- Location: Gudorrka, Darwin NT
The Bower Studio was formed in 2008 under the guidance of studio leader Dr David O’Brien linking his research and teaching interests developing sustainable housing typologies for marginalised communities. The first group of students were challenged to design and construct a robust pavilion structure – frequently called a bower (or bough shed) by Indigenous Australians or a sala by Thai communities. A full-scale prototype was built on the University grounds and was altered on a weekly basis to test new design and construction ideas. Once the initial structure was prefabricated and erected the students worked in groups to investigate different ways of cladding the structure, experimenting with the mediation between internal and external space, varying degrees of enclosure and transparency, constructability, sustainability, the effects of using different materials and of course the primary cultural meanings of shelter.
Having tested the ways cladding a simple structure could create such a vast array of outcomes, the students considered their findings in the context of designing accommodation for Indigenous Australian communities, a nuanced and challenging undertaking that is often consigned to the ‘too hard’ basket or simply left unacknowledged. Through a series of seminars and research presentations the students started to grapple with issues associated with ‘provided housing’ and how some of the difficulties that arise through poor or inappropriate design could start to be addressed by the interventions they had developed during their earlier testing. Through this hands-on and reflective process the students began to bring together both the practical and theoretical aspects of their learning in a sophisticated and relevant way.
Following this research and experimentation phase, the students travelled to Gudorrka, an Indigenous ‘Town Camp’ community 22km inland from Darwin, in the Northern Territory. At Gudorrka, students were able to see first-hand and discuss with community members the deficiencies of current housing stock and what it was about their current living conditions that they would most like to see addressed. This consultation stage led to consideration of how a series of simple Bower type structures could be configured and detailed to provide for the needs of the community. Issues such as privacy, visibility, relationships between interior and exterior space and ways of living were discussed and interrogated with the community. Ultimately, it was identified that there existed a need for a particular type of housing accommodation for single men which informed the design brief.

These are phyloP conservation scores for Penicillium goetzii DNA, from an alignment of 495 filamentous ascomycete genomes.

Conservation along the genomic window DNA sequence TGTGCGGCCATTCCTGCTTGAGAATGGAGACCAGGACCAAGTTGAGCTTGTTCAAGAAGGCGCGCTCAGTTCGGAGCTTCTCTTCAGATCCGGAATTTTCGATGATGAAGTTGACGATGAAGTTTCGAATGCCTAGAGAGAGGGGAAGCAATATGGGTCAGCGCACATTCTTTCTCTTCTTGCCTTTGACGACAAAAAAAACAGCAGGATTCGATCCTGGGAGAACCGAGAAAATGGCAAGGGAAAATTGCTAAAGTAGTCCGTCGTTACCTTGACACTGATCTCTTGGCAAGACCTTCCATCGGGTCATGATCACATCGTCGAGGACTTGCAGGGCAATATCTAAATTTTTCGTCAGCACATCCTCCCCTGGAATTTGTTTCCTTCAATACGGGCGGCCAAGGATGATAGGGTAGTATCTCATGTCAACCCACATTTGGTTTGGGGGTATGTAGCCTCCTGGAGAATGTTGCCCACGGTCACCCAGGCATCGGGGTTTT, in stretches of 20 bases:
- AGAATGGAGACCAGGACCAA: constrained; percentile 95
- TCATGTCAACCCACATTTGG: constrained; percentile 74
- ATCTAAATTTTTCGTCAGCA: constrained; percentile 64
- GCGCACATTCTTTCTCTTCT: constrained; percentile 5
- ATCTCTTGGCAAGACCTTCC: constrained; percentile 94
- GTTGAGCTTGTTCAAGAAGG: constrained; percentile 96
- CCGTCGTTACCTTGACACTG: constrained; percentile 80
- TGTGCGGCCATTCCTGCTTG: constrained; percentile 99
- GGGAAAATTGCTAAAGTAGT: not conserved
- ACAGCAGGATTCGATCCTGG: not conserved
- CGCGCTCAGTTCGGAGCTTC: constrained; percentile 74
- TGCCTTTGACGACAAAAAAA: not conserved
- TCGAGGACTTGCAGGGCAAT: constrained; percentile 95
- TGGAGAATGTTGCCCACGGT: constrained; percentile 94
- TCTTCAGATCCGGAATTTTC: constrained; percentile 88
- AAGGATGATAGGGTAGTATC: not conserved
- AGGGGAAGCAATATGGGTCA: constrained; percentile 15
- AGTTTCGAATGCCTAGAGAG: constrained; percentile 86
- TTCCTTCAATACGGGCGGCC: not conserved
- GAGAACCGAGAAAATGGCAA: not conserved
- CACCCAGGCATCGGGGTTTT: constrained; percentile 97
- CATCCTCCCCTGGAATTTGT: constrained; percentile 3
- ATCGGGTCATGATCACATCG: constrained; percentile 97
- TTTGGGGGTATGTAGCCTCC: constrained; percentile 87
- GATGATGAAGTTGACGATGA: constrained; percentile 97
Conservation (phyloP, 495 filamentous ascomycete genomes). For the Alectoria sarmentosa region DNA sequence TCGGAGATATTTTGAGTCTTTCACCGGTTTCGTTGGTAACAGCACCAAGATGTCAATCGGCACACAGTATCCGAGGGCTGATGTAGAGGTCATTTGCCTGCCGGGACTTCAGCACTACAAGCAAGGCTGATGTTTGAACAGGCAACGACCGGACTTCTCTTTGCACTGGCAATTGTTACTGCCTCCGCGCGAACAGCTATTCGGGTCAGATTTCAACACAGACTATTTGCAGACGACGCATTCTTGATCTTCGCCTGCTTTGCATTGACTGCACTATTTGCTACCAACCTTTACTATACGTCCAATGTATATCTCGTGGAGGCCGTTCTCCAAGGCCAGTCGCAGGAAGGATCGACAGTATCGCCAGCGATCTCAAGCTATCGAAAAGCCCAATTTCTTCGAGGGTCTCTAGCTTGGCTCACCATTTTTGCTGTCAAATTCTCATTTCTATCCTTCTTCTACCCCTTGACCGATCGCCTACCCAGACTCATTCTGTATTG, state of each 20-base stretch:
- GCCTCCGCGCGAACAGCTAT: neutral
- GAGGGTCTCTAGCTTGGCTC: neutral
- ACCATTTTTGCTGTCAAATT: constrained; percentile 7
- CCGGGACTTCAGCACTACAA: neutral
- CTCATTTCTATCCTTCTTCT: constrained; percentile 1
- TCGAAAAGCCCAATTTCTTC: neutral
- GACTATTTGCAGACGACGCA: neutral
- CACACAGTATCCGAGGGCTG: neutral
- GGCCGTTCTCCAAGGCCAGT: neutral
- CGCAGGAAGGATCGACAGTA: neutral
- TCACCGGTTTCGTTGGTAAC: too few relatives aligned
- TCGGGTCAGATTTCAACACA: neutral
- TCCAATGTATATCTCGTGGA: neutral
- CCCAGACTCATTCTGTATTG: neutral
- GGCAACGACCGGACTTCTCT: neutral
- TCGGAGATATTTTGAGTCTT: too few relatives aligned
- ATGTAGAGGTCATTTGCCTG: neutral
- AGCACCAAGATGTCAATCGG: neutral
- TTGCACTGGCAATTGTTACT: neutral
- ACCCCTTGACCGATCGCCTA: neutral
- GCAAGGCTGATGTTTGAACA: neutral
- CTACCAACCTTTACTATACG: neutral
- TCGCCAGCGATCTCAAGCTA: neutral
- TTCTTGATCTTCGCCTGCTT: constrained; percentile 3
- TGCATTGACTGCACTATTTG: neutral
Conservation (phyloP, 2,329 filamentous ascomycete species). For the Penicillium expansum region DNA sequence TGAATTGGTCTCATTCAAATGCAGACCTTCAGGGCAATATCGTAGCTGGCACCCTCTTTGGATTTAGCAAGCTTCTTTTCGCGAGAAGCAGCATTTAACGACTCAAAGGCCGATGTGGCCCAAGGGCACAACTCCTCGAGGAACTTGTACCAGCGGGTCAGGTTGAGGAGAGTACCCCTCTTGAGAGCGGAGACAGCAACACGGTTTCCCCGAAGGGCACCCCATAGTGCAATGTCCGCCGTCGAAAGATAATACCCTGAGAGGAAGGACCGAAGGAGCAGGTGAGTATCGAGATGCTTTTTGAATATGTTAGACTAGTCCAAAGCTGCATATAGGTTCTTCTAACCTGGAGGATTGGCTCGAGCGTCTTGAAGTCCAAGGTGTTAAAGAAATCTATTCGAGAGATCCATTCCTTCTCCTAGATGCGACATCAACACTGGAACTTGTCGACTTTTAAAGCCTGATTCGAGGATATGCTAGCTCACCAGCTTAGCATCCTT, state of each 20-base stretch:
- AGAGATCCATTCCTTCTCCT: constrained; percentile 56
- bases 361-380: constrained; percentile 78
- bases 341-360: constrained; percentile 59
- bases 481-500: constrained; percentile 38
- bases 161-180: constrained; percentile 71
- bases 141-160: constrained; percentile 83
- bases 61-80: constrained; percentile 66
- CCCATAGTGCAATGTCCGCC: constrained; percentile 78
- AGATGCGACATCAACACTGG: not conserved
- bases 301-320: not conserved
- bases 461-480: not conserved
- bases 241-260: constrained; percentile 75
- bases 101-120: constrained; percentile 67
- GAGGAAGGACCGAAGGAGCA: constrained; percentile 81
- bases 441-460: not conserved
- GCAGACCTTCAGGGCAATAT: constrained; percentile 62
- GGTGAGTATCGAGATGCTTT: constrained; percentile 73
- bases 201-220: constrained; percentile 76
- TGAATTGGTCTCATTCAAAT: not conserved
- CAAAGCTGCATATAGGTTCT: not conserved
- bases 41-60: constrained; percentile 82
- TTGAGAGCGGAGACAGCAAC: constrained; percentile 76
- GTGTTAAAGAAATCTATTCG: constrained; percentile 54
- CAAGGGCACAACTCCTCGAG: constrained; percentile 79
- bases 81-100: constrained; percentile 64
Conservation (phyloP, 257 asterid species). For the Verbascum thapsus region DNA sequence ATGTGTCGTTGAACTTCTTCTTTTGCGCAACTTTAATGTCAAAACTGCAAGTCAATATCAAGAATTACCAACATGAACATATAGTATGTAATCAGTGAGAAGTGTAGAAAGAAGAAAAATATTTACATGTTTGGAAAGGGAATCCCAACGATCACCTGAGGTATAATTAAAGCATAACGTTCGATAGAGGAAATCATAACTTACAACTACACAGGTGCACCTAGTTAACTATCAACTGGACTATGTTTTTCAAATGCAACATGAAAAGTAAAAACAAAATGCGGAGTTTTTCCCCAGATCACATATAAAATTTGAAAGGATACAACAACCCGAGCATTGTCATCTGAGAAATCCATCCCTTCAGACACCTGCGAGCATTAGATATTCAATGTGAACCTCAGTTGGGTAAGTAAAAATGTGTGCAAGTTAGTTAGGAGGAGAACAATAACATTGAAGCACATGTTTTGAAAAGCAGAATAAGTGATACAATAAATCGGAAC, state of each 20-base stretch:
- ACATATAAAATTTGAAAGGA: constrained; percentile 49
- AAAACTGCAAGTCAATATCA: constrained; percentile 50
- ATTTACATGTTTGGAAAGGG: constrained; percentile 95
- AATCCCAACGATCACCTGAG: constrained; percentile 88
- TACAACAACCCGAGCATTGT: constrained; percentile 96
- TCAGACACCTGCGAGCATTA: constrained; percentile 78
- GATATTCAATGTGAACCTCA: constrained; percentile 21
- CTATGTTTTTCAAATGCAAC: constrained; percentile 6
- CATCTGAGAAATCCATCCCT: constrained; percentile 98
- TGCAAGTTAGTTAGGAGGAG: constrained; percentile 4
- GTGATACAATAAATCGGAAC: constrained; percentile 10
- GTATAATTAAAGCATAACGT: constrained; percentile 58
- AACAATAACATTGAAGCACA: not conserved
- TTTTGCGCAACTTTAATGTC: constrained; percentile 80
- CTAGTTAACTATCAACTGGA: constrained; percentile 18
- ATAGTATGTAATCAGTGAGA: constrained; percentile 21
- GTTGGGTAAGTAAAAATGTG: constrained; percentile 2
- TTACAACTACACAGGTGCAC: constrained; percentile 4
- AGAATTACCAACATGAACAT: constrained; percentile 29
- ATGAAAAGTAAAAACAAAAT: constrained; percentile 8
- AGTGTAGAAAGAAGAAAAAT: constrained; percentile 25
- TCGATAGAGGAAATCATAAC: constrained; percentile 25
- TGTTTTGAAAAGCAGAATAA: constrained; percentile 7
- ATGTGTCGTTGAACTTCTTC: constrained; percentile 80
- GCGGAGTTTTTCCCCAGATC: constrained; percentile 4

On returning to Melbourne, each student drew on the multiple streams of research they had engaged with; practical, theoretical and consultative, and developed a design proposal for Single Men’s Accommodation at Gudorrka. Elders from the Gudorrka Community (Phillip Goodman) and the neighbouring Knuckeys Lagoon Community (Ronnie Agnew) were invited to the University to attend a session where each student presented their proposal and were given further feedback from the elders. The work of this studio was passed on to the following years cohort of Bower Studio students working in the Northern Territory to form the basis for the ongoing nature of the Bower Studio.
Bower Studio thanks the people of Gudorrka for welcoming the team into their community.
- Department of Families, Housing, Community Services and Indigenous Affairs
- Territory Housing
- Melbourne University Student Knowledge Transfer Award
- Indigenous Community Volunteers
- Aboriginal Development Foundation
- Department of Families
- Community Services and Indigenous Affairs
- Yilli Rreung Housing Aboriginal Corporation
- LiteSteel Technologies
- Surdex Steel
- Phillip Goodman
- Dr David O’Brien
- Hamish Hill
- Jacqui Bell
- Rob Chittleborough
- Amy Clark
- Alice Dyer
- Fred Fang
- Charlotte Fliegner
- Yi Sky Ha
- Tina Huynh
- Valerie Leong
- Fiona Lew
- Michael McManus
- Sian Murray
- Karina Piper
- Allison Stout
- Chris Stribley
- Jia Wang